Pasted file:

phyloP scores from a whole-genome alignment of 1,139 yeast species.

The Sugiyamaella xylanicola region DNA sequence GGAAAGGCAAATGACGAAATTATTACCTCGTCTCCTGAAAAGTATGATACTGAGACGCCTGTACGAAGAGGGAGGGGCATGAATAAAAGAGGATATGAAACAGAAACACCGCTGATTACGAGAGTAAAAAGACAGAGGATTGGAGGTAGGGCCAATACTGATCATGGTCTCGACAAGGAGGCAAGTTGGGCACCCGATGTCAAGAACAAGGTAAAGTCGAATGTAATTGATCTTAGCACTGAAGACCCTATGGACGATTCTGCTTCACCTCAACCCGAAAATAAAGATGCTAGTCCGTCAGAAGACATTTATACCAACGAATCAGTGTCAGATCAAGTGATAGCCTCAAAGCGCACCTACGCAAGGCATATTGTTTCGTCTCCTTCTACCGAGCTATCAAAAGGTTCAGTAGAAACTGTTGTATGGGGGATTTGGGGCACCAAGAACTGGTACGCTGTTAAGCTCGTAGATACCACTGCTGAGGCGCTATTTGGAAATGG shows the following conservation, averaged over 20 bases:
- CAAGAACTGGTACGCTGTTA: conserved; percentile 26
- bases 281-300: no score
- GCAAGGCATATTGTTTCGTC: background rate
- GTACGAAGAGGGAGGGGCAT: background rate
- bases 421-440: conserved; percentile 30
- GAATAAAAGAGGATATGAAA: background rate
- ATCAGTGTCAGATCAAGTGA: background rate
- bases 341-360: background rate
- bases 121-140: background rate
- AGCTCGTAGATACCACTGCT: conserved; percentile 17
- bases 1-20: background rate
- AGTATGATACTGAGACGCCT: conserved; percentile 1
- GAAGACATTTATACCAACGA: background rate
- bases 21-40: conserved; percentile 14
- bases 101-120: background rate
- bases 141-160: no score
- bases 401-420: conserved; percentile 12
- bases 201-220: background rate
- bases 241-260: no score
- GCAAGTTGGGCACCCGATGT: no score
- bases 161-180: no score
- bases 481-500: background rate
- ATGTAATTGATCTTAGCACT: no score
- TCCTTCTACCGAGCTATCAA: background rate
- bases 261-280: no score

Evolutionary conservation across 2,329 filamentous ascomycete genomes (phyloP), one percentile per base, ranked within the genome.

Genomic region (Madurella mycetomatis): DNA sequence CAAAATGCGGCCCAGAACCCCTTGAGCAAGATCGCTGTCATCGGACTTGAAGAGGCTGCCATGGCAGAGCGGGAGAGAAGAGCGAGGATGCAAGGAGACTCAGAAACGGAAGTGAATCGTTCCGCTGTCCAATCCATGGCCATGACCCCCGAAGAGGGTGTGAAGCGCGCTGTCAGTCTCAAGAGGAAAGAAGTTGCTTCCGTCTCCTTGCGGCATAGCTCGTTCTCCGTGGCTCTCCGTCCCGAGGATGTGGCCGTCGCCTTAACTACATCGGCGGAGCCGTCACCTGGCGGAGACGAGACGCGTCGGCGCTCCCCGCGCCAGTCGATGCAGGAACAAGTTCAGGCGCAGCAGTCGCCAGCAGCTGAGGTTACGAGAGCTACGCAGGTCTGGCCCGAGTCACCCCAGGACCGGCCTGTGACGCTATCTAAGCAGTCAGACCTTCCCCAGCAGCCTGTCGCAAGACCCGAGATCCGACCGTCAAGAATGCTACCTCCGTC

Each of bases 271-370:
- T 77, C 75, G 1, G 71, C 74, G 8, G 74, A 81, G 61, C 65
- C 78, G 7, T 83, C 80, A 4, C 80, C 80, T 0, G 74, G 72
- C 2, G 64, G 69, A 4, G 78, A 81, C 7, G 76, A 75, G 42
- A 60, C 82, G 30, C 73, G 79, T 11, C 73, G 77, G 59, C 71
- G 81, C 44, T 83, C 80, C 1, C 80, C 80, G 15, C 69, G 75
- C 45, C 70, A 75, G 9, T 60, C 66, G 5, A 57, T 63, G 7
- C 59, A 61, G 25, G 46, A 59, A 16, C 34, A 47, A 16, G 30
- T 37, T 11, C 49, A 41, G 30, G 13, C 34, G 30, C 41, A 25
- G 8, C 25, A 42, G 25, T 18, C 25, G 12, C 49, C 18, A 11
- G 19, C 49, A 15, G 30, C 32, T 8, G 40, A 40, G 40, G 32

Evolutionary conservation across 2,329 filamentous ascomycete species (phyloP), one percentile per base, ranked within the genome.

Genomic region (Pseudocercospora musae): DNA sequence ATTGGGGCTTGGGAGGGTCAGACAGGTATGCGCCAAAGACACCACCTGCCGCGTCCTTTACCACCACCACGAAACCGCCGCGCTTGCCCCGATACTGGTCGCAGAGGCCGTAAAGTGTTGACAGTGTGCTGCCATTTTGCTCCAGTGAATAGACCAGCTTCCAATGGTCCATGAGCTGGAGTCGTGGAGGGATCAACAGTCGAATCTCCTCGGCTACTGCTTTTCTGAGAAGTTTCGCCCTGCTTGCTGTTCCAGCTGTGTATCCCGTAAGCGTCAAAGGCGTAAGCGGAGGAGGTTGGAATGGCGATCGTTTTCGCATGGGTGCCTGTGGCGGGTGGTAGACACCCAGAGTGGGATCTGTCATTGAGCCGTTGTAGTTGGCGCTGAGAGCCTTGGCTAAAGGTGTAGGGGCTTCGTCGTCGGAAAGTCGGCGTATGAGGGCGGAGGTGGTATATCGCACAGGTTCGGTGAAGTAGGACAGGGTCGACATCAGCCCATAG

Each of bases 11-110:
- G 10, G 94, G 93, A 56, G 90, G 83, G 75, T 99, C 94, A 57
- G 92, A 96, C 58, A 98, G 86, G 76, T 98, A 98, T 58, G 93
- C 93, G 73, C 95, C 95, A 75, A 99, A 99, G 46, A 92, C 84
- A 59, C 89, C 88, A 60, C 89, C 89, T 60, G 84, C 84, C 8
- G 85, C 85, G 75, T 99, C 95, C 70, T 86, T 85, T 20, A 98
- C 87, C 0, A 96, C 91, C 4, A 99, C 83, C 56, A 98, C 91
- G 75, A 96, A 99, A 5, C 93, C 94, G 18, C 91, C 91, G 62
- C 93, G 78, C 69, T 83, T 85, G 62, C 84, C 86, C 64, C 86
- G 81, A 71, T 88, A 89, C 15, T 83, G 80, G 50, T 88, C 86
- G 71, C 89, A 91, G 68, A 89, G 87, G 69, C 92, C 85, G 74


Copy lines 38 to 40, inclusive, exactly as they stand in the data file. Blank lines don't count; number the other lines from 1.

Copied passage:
- T 37, T 11, C 49, A 41, G 30, G 13, C 34, G 30, C 41, A 25
- G 8, C 25, A 42, G 25, T 18, C 25, G 12, C 49, C 18, A 11
- G 19, C 49, A 15, G 30, C 32, T 8, G 40, A 40, G 40, G 32